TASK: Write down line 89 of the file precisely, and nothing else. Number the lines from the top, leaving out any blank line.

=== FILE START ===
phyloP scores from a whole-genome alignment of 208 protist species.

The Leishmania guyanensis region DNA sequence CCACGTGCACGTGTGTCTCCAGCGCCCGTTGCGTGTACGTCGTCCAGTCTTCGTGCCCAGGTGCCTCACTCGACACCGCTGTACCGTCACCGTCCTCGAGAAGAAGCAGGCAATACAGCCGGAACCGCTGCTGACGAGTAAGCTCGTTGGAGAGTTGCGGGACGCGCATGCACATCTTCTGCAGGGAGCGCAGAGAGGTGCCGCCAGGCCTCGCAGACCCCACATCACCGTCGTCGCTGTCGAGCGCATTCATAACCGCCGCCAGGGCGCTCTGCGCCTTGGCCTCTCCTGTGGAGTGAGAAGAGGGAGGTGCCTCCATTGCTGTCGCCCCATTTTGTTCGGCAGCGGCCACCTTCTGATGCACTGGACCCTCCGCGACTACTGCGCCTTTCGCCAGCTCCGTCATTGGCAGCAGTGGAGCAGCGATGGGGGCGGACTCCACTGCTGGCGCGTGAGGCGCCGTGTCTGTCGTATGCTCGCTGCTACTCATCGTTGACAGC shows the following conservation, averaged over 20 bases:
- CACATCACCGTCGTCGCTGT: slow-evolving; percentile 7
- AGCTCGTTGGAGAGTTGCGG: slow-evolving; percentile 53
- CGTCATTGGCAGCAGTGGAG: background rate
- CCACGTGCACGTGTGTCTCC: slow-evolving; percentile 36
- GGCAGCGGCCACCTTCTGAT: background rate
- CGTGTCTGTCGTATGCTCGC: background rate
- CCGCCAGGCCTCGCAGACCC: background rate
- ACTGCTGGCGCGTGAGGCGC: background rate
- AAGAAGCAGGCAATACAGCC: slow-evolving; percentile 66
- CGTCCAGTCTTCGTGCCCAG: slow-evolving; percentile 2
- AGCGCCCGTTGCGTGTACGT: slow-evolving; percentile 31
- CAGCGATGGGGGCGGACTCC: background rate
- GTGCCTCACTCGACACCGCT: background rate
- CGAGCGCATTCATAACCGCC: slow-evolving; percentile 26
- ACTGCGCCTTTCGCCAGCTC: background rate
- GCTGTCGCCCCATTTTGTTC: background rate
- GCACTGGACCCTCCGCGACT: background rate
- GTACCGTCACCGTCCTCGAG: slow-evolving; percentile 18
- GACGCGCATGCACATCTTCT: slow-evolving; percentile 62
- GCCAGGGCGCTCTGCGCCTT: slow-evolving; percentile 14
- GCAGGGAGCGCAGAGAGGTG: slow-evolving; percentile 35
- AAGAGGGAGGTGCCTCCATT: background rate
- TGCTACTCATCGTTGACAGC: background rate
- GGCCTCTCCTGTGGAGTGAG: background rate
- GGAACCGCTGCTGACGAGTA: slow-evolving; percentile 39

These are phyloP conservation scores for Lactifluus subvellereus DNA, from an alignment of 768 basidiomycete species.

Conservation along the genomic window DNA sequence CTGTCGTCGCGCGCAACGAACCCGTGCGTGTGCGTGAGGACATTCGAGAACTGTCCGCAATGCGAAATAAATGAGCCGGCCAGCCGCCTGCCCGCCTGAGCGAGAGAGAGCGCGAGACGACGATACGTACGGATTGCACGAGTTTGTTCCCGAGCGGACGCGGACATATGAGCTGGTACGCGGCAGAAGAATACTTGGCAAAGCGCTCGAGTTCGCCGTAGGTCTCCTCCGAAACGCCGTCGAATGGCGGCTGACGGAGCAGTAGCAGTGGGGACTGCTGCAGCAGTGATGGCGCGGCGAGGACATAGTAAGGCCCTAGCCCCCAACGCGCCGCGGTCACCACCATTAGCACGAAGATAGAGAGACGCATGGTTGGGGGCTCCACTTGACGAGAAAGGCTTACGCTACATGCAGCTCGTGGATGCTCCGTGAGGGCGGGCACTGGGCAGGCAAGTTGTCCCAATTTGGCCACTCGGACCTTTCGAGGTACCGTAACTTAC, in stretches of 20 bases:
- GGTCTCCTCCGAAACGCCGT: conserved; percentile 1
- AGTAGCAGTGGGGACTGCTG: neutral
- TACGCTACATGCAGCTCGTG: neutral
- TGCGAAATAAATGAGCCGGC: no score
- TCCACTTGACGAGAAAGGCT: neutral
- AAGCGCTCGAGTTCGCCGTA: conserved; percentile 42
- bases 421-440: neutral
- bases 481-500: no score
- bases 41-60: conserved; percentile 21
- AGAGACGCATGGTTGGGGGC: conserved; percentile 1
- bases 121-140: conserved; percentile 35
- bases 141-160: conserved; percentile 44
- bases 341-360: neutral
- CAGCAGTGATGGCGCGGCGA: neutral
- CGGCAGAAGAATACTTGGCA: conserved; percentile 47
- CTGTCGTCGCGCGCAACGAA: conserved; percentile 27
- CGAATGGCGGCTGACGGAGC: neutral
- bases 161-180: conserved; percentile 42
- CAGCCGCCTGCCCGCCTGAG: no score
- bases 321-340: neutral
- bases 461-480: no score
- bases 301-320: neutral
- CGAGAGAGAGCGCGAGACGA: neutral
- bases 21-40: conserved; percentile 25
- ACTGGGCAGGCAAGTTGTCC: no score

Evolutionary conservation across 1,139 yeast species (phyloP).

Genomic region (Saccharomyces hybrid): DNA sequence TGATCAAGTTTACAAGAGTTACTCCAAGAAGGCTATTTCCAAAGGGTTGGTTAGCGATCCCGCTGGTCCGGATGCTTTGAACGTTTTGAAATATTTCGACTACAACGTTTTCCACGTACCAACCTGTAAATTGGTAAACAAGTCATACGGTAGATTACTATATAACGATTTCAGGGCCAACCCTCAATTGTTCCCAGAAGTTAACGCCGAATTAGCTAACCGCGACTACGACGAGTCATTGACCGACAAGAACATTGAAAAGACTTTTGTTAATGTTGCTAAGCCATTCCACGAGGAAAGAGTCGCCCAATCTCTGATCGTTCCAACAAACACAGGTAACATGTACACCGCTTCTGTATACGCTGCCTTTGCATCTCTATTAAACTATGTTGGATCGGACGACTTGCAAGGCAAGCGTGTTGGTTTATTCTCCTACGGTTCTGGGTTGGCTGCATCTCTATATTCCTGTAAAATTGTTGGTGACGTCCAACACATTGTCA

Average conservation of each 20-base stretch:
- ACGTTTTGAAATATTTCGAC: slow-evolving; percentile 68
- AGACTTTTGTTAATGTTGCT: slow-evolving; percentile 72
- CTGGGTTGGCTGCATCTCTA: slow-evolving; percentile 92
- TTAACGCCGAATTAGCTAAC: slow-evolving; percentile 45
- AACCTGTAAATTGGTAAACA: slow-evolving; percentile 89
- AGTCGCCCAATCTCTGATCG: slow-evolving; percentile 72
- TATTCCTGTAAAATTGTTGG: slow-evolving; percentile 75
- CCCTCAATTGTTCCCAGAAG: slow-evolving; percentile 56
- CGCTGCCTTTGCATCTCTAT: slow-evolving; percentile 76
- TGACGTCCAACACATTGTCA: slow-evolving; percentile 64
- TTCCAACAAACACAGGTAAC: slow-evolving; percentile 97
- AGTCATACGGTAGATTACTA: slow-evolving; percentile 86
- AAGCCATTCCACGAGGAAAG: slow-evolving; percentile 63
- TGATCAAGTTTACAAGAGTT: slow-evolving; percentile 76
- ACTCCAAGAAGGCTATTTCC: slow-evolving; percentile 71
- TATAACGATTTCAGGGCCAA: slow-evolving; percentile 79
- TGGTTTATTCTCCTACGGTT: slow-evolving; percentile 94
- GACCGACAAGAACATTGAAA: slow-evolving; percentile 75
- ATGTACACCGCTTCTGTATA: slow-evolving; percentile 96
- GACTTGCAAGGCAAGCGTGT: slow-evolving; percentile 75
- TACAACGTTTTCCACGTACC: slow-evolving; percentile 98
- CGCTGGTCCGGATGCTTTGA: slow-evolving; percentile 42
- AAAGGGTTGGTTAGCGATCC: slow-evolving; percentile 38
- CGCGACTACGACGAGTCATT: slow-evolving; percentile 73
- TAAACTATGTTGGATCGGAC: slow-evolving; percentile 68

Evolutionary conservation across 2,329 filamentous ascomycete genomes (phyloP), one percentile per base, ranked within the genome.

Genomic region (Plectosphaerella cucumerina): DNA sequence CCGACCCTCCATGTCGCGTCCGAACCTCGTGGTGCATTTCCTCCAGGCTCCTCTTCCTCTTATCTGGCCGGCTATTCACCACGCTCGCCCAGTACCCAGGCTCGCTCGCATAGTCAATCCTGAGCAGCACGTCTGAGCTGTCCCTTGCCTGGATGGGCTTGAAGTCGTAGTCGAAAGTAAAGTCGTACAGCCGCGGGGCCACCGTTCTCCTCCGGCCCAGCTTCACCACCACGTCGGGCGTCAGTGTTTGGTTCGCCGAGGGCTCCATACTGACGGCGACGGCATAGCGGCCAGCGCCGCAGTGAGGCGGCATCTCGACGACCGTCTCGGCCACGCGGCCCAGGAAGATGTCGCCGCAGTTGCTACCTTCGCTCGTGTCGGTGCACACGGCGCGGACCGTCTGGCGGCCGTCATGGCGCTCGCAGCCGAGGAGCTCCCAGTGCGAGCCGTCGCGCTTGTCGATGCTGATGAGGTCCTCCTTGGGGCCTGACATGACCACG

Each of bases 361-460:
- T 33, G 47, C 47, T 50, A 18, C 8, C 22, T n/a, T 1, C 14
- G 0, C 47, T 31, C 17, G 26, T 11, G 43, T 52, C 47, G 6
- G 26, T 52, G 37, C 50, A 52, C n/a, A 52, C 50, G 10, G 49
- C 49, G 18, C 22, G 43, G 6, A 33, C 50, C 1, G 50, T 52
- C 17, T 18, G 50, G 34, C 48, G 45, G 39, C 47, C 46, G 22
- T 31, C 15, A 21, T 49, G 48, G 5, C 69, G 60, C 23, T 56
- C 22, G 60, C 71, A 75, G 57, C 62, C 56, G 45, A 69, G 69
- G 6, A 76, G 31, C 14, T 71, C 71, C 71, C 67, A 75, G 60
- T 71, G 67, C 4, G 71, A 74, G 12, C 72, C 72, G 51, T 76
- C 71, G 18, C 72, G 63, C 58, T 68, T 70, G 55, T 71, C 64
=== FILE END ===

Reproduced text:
- C 49, G 18, C 22, G 43, G 6, A 33, C 50, C 1, G 50, T 52